Payroll Failure to File, Failure to Pay, and Deposit Penalties

In a previous blog, we discussed the penalties for late individual annual tax returns.  This blog reviews the penalties for late payroll tax returns.  The failure to file and failure to pay penalties for payroll returns are the same compared to individual tax returns.  However, there is also a failure to deposit penalty for payroll returns.

Internal Revenue Code (IRC) Sections
IRC Sec. 6651(a)(1), the failure to file a tax return penalty is 5% per month not filed.  The penalty cannot exceed 25%.  It will take 5 months to reach the maximum penalty of 25%.  If payroll tax return with a tax balance of $1,000 is more than 5 months late, the penalty will be $250 (1000 * 25%).

IRC Sec. 6651(a)(2), the failure to pay the amount owed before the due date of the tax return is 0.5% per month not paid.  The penalty cannot exceed 25%.  It will take 50 months to reach the maximum penalty of 25%.  If the payroll tax return with a balance of $1,000 is paid 5 months late, the penalty is $25 (1000 * 2.5%).

IRC Sec. 6656(b)(1)(A), Failure to make deposit of taxes.
(i)   Penalty is 2% if the failure is not more than 5 days
(ii)  Penalty is 5% if the failure is more than 5 days but less than 15 days
(iii) Penalty is 10% if the failure is more than 15 days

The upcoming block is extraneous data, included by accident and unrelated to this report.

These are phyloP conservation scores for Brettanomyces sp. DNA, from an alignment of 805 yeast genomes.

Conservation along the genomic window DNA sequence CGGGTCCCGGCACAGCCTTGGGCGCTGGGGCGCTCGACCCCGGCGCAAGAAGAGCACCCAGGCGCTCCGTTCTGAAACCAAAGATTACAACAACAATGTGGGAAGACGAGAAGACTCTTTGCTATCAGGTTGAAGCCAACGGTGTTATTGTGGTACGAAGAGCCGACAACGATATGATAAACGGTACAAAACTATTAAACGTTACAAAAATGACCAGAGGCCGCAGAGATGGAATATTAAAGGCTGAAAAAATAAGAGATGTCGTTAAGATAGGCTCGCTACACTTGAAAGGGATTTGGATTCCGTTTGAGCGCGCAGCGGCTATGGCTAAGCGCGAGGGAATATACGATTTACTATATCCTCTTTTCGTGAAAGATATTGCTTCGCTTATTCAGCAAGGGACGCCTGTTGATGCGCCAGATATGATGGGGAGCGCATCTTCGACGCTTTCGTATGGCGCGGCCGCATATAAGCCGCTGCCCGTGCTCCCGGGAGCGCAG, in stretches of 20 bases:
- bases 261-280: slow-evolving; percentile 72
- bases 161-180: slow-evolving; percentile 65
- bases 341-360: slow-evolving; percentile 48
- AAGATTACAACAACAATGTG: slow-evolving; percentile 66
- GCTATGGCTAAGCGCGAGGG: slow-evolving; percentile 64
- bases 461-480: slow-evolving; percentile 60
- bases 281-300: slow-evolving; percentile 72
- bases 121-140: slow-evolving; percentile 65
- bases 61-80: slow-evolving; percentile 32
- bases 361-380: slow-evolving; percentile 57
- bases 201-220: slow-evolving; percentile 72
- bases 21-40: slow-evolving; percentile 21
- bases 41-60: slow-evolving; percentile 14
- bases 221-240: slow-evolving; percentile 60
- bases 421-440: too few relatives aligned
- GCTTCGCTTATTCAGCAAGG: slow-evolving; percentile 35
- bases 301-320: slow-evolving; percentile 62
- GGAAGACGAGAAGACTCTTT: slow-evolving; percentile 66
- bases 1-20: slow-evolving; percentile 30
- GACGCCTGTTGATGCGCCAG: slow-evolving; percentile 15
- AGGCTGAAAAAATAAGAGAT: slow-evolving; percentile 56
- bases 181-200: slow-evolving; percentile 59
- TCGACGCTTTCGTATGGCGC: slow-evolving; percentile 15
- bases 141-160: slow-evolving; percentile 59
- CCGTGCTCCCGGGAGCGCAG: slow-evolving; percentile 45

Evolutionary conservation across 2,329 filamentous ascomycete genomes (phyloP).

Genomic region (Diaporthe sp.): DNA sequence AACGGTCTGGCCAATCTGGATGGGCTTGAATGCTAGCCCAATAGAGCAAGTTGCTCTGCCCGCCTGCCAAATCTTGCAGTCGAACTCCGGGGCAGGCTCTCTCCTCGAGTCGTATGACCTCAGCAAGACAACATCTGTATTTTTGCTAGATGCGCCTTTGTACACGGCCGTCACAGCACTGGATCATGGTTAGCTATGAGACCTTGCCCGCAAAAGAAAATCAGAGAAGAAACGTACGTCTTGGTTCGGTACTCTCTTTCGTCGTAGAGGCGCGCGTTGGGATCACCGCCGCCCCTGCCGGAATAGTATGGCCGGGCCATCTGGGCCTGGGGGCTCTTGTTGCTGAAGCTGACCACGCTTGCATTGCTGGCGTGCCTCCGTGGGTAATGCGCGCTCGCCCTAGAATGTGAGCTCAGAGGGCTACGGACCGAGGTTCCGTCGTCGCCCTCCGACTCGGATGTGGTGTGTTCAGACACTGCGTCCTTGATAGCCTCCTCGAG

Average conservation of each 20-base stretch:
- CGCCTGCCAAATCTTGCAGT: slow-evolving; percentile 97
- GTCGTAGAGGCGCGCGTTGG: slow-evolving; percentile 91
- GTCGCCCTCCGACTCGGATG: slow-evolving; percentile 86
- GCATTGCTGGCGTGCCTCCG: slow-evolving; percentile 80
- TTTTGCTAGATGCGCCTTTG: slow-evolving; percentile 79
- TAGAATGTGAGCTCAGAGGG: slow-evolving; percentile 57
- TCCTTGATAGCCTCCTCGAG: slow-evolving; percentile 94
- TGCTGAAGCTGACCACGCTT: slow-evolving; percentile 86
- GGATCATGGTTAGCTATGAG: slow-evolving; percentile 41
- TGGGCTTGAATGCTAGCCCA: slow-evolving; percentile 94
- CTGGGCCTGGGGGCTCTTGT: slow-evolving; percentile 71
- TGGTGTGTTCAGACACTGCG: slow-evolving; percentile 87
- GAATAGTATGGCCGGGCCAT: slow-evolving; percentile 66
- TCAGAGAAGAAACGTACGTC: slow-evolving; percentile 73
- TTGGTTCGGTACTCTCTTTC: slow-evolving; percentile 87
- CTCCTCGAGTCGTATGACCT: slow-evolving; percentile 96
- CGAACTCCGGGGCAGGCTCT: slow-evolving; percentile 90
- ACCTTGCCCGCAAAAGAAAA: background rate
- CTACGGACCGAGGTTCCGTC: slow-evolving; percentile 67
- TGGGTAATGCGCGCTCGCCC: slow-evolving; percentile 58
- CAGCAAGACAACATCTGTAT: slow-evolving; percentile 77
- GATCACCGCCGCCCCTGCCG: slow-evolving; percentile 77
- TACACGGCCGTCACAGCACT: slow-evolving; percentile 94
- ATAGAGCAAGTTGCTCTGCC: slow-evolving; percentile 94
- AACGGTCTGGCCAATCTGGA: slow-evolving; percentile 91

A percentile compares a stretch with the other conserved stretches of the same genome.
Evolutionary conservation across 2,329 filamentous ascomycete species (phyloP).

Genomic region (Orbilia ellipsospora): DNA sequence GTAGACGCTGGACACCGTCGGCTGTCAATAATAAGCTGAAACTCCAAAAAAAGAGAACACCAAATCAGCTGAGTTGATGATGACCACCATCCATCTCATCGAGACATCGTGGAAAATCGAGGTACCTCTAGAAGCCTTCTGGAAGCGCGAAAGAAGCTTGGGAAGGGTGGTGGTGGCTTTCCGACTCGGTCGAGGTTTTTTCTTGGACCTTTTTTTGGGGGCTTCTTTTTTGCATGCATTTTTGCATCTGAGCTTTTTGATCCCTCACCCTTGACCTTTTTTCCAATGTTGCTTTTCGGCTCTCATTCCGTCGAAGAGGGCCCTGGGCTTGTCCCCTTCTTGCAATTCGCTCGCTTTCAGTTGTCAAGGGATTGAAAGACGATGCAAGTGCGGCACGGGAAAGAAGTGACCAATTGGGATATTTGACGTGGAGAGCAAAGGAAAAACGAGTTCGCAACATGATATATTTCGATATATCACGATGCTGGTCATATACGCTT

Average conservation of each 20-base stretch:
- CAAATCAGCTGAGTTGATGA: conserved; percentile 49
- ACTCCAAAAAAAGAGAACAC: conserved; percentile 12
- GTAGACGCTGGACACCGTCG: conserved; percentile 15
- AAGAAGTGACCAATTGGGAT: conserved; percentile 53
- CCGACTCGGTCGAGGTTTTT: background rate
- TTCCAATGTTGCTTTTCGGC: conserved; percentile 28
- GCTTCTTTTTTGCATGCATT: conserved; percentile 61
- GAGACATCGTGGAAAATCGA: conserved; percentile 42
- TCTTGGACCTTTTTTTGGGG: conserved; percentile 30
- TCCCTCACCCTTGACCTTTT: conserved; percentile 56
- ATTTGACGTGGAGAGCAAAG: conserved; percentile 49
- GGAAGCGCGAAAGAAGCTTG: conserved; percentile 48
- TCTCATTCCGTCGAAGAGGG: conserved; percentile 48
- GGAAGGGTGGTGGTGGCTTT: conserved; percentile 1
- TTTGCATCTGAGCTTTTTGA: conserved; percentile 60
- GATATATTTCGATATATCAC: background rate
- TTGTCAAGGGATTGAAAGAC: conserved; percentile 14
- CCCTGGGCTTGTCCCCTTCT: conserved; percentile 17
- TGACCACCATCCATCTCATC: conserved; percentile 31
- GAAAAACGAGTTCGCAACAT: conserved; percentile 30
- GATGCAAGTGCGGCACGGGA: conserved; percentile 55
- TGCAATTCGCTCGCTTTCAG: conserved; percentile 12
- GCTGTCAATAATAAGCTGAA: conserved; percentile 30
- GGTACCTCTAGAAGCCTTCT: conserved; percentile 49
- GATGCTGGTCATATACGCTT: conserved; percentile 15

There is a special rule if the IRS sends a tax bill for payment and the taxpayer does not pay within 10 days or if the IRS determines that collecting the taxes is in jeopardy.  The failure to deposit penalty is 15%.

Interest is charged on both the tax and penalties owed.
IRC Sec. 6621(b), the interest rate is the Federal short-term rate plus 3%.  For October 2012, the Federal short-term rate is 0.23%.  Therefore, interest on taxes and penalties for October 2012 will be 3.23%.

Example Calculation
Compared to individual tax returns, the penalties for late filing and late paying a payroll tax return are stiff.  Below is a calculation for 4 periods of delinquent tax returns filed in October of 2012.

Period Tax Penalties Interest Total
1st Quarter 2009 10,000.00 5,350.00 1,766.26 17,116.26
2nd Quarter 2009 20,000.00 10,400.00 3,234.53 33,634.53
3rd Quarter 2009 15,000.00 7,575.00 2,119.74 24,694.74
4th Quarter 2009 30,000.00 14,700.00 3,956.66 48,656.66
1st Quarter 2009 17,500.00 7,262.50 1,130.56 25,893.06
Total 92,500.00 45,287.50 12,207.75 149,995.25

In this example, the taxpayer would have paid $94,500 in taxes during these 5 periods if the payroll tax returns were timely filed and taxes paid.  However, since the taxpayer filed the payroll returns late without tax deposits, the taxpayer will owe about $150,000.  This is a 50% increase of taxes owed.

Owing payroll taxes is a scary situation.  Call us today and get some reassurance from a trusted professional in your local community!  Call ALG Tax Solutions 855-MI-Tax-Help (855-648-2943) or provide your contact information online.

IRS Circular 230 Disclosure: To the extent this writing contains advice on a federal tax issue, the advice is not intended to be used, and cannot be used, for the purpose of (i) avoiding penalties under the Internal Revenue Code, or (ii) promoting, marketing, or recommending to another party any transaction or matter addressed in this communication.